Do you truly love God with all your heart, mind, soul and strength? Or has something taken God’s place in your heart?
You’re constantly bombarded with the ‘grass is greener’ mentality, coming at you from all directions. And, if you’re not careful, you buy into it.
You think that new holiday will fix your weary heart.
Or maybe that new dress will help you look more acceptable.
Maybe that new home will boost your social status.
So you spend more and more and more, without ever finding the satisfaction that you crave.
Holidays and dresses and houses aren’t sinful in and of themselves. So what’s the problem?
The same as always: your heart.
IDOLATRY’S ROOT AND FRUIT
There’s a deep-rooted focus in your heart, and whatever it is directed at will become a consuming idol that must be obtained.
It will drive you to covet things, even though you’ve been commanded not to:
You shall not covet your neighbor’s house; you shall not covet your neighbor’s wife or his male servant or his female servant or his ox or his donkey or anything that belongs to your neighbor.
Basically, it boils down to this: Greed.
Which, as Colossians 3:5 tells us, “amounts to idolatry”.
A covetous heart is one of idolatry. It wants what it doesn’t have, yet when it gets it, is never satisfied with what it has. It wants more. And more. And more…
The end results? Sin. Grief. Despair. A fractured relationship with God. Wasted time, effort and opportunities. Regret.
Oh, those somehow seem like the very last things that the object of your desire could ever bring. But just as Eve felt shame after tasting the fruit in the garden of Eden (see Genesis 3:7-8), so it is with getting what you’ve been coveting. That which once appeared so sweet and desirable quickly reveals its bitterness and repulsiveness (see Proverbs 11:6).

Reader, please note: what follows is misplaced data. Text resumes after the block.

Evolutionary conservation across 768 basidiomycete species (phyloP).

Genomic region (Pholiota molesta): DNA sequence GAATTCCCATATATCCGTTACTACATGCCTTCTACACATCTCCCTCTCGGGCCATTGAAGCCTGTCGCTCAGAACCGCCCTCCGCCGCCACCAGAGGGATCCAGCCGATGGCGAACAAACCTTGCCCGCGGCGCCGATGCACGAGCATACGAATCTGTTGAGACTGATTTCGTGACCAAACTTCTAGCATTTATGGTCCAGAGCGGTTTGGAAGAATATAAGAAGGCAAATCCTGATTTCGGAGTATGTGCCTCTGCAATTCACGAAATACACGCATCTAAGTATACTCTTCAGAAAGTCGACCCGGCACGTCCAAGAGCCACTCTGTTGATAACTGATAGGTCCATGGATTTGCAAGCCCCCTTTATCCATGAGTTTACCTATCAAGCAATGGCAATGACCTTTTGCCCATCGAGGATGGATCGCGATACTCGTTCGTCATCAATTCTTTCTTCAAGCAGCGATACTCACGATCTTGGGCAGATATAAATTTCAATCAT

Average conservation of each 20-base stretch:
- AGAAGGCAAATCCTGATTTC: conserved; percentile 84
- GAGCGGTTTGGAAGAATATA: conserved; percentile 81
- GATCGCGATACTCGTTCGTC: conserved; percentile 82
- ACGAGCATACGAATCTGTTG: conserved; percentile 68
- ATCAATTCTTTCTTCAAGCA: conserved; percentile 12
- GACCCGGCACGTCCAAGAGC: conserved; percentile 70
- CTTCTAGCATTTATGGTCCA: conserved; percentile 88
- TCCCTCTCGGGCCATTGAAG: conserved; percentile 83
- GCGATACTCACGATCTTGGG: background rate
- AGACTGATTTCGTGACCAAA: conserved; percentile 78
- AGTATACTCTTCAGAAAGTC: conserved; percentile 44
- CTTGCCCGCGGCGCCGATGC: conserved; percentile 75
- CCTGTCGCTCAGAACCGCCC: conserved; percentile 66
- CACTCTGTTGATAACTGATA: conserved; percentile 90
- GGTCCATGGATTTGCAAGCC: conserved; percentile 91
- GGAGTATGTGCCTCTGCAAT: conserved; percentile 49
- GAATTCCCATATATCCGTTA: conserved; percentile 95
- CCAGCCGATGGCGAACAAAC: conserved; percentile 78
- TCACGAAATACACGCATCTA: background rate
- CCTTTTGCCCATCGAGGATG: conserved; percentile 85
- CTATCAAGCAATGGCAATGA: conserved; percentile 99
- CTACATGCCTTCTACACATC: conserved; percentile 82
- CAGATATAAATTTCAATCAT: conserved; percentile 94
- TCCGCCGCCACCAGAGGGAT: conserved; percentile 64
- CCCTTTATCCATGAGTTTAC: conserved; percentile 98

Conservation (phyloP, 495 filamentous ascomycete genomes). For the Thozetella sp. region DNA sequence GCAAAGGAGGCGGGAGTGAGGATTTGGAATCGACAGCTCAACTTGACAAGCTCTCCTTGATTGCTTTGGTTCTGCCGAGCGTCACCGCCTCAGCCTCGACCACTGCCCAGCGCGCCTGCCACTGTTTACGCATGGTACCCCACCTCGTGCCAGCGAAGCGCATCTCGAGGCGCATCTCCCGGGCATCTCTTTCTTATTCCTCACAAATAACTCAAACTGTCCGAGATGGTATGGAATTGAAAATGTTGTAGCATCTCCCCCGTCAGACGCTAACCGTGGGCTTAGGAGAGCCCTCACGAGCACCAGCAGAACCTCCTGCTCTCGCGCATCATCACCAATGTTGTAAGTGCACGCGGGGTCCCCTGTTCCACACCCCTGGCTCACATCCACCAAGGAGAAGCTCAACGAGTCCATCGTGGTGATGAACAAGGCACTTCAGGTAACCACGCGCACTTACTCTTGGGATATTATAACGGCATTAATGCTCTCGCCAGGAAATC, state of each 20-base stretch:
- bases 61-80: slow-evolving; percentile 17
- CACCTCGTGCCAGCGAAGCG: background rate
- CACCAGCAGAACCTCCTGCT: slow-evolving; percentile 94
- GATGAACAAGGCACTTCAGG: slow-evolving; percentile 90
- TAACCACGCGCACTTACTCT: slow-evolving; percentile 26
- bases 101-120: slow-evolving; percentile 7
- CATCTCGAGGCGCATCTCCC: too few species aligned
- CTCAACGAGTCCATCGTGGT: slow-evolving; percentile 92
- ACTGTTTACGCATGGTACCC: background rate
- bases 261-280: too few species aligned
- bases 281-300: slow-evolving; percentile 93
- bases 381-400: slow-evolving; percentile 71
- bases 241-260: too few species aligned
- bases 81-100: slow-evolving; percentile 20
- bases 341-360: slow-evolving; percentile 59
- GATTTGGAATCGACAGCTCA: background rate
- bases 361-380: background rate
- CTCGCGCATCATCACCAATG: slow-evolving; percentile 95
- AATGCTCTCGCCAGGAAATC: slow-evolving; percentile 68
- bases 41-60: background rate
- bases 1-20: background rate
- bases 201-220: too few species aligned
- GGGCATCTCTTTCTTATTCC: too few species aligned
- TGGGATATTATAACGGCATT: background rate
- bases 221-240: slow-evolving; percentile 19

One person who discovered this was Achan. We read of him in Joshua 7 (though his tragic legacy is mentioned once again in Joshua 22).
In Joshua 6, Jericho fell to Joshua, who said to the people:
…Shout! For the Lord has given you the city. The city shall be under the ban, it and all that is in it belongs to the Lord; only Rahab the harlot and all who are with her in the house shall live, because she hid the messengers whom we sent. But as for you, only keep yourselves from the things under the ban, so that you do not covet them and take some of the things under the ban, and make the camp of Israel accursed and bring trouble on it. But all the silver and gold and articles of bronze and iron are holy to the Lord; they shall go into the treasury of the Lord.
The word ‘covet’ used in verse 18 translates literally as “devote”.
The people were not to devote themselves to those things which were ‘under the ban,’ so that the camp of Israel would not be accursed because of their idolatry.
But the sons of Israel acted unfaithfully in regard to the things under the ban, for Achan, the son of Carmi, the son of Zabdi, the son of Zerah, from the tribe of Judah, took some of the things under the ban, therefore the anger of the Lord burned against the sons of Israel.
Not all desire is coveting, and therefore, not all desire is wrong. It’s okay to earnestly desire things that are pleasing to God.
To covet is to desire, for selfish motives, those things which you do not have, or are not permitted to have.
Achan desires what he’s not permitted to have.
The spoil of Jericho has been banned from the camp of Israel. The precious metal items are to be given to the Lord – a living illustration that only God is worthy to receive riches and honor and blessing (see Revelation 5:12).
But soon the truth of Numbers 32:23 is revealed:
…be sure your sin will find you out.
Joshua sets out to conquest Ai, but Israel is defeated and “the hearts of the people melted and became as water” (Joshua 7:5). Bewildered, Joshua cries out to God, asking why He brought them there only to be defeated (see Joshua 7:6-9).
The Lord replies that Israel “has sinned” and that “they have even taken some of the things under the ban and have both stolen and deceived. Moreover, they have also put them among their own things…they have become accursed.” (see Joshua 7:10-12)
Then, Joshua hears these chilling words from the Lord:
…I will not be with you anymore unless you destroy the things under the ban from your midst.